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The Bill Bowman Prize Lecture: How the Brain Talks to Itself

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Published: 14 Aug 2019
Category: Meetings update

On the evening of 19 February 2019, the Glasgow Pharmacological Society (GPS) hosted the British Pharmacological Society’s Bill Bowman Prize Lecture , awarded to Dr Caroline Copeland of St George’s, University of London. Caroline’s lecture, entitled “How the Brain Talks to Itself: A Journey Around the Thalamocortical Loop” was received by an enthusiastic audience of schoolchildren, students, post-docs and academic staff. 

The history of the Bill Bowman Prize Lecture 

The Bill Bowman Prize Lecture was created to honour the contribution of Bill Bowman to the British Pharmacological Society and to pharmacology teaching and research. Bill was born in Carlisle in 1930 and, inspired by his pharmacist father, began his academic career with a first-class degree specialising in pharmacology, from the London School of Pharmacy. This was followed by a PhD from the University of Oxford, where he studied the effects of sympathomimetic amines on skeletal muscle contractility. After completing his National Service (young people, ask your great-grandparents) he returned to the School of Pharmacy as a Lecturer. In 1966, Bill became the founding head of the Department of Pharmacology in Strathclyde University, which then became the Department of Physiology and Pharmacology and is now within the Strathclyde Institute of Pharmacy and Biomedical Sciences (SIPBS). At Strathclyde, Bill played a pivotal role in improving our understanding of how muscle-relaxing agents work and developing safer and shorter-acting drugs. Collaboration with Organon Laboratories led to the identification, development of vecuronium and rocuronium, two of the most extensively used muscle relaxants in anaesthetic practice. As a result, it is claimed that “anyone who has had a general anaesthetic in the last 40 years has reason to be grateful to Bill Bowman”.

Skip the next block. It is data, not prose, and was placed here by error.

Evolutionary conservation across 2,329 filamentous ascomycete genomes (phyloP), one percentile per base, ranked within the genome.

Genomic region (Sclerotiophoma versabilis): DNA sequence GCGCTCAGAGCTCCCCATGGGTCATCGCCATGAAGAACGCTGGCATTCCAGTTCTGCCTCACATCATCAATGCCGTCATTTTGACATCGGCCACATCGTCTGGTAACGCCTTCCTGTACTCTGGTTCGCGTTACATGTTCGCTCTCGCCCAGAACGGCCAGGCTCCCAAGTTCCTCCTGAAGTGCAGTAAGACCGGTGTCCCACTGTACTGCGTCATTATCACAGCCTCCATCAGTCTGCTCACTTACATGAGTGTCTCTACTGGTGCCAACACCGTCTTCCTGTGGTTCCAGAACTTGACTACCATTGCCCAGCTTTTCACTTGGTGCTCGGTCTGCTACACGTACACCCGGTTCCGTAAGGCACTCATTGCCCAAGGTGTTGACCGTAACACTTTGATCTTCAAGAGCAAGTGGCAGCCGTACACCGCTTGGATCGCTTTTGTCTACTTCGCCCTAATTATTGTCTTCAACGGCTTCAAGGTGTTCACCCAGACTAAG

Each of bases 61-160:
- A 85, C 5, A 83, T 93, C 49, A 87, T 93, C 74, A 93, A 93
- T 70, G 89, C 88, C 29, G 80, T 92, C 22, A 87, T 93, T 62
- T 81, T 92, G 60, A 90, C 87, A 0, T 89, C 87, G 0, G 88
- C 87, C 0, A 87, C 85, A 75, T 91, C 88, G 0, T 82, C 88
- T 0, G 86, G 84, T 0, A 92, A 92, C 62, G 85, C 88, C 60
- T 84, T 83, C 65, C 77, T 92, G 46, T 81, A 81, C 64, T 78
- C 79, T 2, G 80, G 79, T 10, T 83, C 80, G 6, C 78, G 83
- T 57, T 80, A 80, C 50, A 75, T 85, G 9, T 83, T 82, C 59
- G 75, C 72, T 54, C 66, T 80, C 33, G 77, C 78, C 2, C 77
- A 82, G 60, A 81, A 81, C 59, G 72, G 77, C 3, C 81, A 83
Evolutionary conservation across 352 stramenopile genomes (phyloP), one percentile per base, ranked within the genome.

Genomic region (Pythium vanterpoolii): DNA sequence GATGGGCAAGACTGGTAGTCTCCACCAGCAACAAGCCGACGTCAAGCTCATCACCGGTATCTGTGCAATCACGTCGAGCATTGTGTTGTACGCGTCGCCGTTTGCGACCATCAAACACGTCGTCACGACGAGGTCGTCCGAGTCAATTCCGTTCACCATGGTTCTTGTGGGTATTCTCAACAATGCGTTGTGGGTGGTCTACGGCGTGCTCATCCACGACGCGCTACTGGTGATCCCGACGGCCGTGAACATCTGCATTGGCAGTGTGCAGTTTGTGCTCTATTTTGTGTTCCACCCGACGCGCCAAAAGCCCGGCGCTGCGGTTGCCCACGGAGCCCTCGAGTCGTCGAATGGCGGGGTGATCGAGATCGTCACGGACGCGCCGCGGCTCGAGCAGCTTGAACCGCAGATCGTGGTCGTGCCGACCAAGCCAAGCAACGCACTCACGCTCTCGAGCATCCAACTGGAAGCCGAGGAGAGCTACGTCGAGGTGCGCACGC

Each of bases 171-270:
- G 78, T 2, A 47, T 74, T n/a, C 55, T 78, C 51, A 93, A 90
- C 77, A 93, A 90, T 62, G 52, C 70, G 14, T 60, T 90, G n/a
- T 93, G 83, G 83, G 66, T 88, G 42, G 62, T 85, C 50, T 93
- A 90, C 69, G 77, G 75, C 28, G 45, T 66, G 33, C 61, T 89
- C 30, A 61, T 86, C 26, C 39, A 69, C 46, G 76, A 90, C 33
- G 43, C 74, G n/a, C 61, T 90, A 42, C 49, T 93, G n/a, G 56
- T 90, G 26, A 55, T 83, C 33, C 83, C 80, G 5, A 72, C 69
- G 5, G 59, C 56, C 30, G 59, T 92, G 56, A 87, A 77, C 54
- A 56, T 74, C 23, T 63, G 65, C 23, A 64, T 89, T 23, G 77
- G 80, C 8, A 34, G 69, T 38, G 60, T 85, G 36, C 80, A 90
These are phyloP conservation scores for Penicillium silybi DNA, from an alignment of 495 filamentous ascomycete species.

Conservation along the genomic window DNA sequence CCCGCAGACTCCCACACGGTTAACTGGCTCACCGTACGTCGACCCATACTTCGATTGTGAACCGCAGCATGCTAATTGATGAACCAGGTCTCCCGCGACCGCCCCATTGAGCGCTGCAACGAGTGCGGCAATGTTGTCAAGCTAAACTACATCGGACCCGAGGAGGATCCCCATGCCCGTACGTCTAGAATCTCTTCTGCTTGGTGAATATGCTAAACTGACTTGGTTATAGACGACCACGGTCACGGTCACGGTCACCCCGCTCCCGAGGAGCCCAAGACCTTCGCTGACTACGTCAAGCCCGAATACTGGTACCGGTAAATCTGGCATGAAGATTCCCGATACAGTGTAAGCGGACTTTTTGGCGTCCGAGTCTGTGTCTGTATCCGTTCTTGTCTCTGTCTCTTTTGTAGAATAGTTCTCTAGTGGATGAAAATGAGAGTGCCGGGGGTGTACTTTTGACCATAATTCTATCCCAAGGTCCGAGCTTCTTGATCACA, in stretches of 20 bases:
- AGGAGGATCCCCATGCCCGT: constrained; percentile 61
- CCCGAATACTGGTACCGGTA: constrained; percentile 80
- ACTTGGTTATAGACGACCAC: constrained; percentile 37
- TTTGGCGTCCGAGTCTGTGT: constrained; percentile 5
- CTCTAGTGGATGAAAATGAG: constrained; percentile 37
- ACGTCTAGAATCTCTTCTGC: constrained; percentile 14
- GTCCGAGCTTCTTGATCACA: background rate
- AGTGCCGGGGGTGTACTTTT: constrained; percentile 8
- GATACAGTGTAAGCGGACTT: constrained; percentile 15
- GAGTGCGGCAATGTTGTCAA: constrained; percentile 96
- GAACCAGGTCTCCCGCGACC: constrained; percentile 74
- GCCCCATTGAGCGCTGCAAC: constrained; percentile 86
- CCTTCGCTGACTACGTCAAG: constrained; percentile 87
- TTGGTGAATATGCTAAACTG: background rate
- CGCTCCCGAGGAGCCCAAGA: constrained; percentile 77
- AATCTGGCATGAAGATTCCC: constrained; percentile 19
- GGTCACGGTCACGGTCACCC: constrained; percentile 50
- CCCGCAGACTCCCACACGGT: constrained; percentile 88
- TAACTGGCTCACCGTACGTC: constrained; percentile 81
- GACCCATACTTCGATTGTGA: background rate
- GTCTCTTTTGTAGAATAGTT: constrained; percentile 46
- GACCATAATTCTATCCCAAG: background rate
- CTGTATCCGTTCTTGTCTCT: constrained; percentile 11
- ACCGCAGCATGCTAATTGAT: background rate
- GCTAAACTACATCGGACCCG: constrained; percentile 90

As well as carrying out  ground-breaking research, Bill, along with his great friend, Mike Rand, also wrote ‘Textbook of Pharmacology’, which became the standard pharmacology textbook for students for many years. It was published throughout the world, and was widely known as Bowman and Rand, except in Portugal, where to Bill’s great delight, it was known as Rand y Bowman. His contribution to pharmacology was recognised by the British Pharmacological Society, first by the establishment the Bill Bowman Travelling Lectureship in 1995 and then by his election to the Pharmacology Hall of Fame in 2014. 

GPS 

The GPS was formed 3 years ago, with the support of an Ambassador’s educational grant from the British Pharmacological Society and is led by students and staff from Glasgow’s three universities, Glasgow, Strathclyde and Glasgow Caledonian. Its aim is to promote pharmacology and to be a support network for pharmacologists in Glasgow. Thus far, annual lectures have been delivered by Professors Humphrey Rang, Steve Hill and David Nutt and we also hosted the 2018 Bill Bowman Prize Lecturer, Aisah Aubdool, of the William Harvey Institute, who told us about her studies on the effects of Calcitonin Gene-Related Peptide in the cardiovascular system. 

Caroline Copeland